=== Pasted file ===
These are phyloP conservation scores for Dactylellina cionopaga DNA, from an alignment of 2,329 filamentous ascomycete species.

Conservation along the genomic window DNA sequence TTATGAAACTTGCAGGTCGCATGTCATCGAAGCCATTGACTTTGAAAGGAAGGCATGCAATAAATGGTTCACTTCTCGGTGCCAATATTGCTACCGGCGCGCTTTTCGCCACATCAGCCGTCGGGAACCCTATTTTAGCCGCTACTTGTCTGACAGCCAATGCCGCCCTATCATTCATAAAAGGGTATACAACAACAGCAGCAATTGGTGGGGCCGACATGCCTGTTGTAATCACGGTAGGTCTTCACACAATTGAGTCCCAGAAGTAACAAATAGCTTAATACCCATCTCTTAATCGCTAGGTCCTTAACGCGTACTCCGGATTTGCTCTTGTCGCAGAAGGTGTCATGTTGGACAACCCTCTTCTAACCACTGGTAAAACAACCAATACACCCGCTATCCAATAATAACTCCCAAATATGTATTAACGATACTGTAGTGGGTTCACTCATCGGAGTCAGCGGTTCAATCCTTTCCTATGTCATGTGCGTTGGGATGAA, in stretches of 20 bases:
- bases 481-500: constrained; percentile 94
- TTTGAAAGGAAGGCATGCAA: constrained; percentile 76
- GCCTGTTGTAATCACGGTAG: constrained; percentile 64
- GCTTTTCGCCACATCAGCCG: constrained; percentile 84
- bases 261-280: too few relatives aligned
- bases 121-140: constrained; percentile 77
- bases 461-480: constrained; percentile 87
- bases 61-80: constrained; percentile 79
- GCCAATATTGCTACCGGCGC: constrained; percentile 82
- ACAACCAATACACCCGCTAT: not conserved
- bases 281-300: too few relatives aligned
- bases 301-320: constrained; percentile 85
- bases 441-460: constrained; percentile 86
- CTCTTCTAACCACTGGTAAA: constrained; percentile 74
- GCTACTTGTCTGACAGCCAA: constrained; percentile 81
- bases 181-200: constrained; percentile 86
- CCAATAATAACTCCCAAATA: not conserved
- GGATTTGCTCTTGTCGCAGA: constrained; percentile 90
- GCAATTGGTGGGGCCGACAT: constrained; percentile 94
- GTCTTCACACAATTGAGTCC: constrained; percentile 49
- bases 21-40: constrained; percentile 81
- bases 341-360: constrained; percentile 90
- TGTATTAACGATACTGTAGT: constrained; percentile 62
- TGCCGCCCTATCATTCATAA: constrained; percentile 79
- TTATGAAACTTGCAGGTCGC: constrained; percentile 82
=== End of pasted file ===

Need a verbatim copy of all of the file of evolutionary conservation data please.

These are phyloP conservation scores for Dactylellina cionopaga DNA, from an alignment of 2,329 filamentous ascomycete species.

Conservation along the genomic window DNA sequence TTATGAAACTTGCAGGTCGCATGTCATCGAAGCCATTGACTTTGAAAGGAAGGCATGCAATAAATGGTTCACTTCTCGGTGCCAATATTGCTACCGGCGCGCTTTTCGCCACATCAGCCGTCGGGAACCCTATTTTAGCCGCTACTTGTCTGACAGCCAATGCCGCCCTATCATTCATAAAAGGGTATACAACAACAGCAGCAATTGGTGGGGCCGACATGCCTGTTGTAATCACGGTAGGTCTTCACACAATTGAGTCCCAGAAGTAACAAATAGCTTAATACCCATCTCTTAATCGCTAGGTCCTTAACGCGTACTCCGGATTTGCTCTTGTCGCAGAAGGTGTCATGTTGGACAACCCTCTTCTAACCACTGGTAAAACAACCAATACACCCGCTATCCAATAATAACTCCCAAATATGTATTAACGATACTGTAGTGGGTTCACTCATCGGAGTCAGCGGTTCAATCCTTTCCTATGTCATGTGCGTTGGGATGAA, in stretches of 20 bases:
- bases 481-500: constrained; percentile 94
- TTTGAAAGGAAGGCATGCAA: constrained; percentile 76
- GCCTGTTGTAATCACGGTAG: constrained; percentile 64
- GCTTTTCGCCACATCAGCCG: constrained; percentile 84
- bases 261-280: too few relatives aligned
- bases 121-140: constrained; percentile 77
- bases 461-480: constrained; percentile 87
- bases 61-80: constrained; percentile 79
- GCCAATATTGCTACCGGCGC: constrained; percentile 82
- ACAACCAATACACCCGCTAT: not conserved
- bases 281-300: too few relatives aligned
- bases 301-320: constrained; percentile 85
- bases 441-460: constrained; percentile 86
- CTCTTCTAACCACTGGTAAA: constrained; percentile 74
- GCTACTTGTCTGACAGCCAA: constrained; percentile 81
- bases 181-200: constrained; percentile 86
- CCAATAATAACTCCCAAATA: not conserved
- GGATTTGCTCTTGTCGCAGA: constrained; percentile 90
- GCAATTGGTGGGGCCGACAT: constrained; percentile 94
- GTCTTCACACAATTGAGTCC: constrained; percentile 49
- bases 21-40: constrained; percentile 81
- bases 341-360: constrained; percentile 90
- TGTATTAACGATACTGTAGT: constrained; percentile 62
- TGCCGCCCTATCATTCATAA: constrained; percentile 79
- TTATGAAACTTGCAGGTCGC: constrained; percentile 82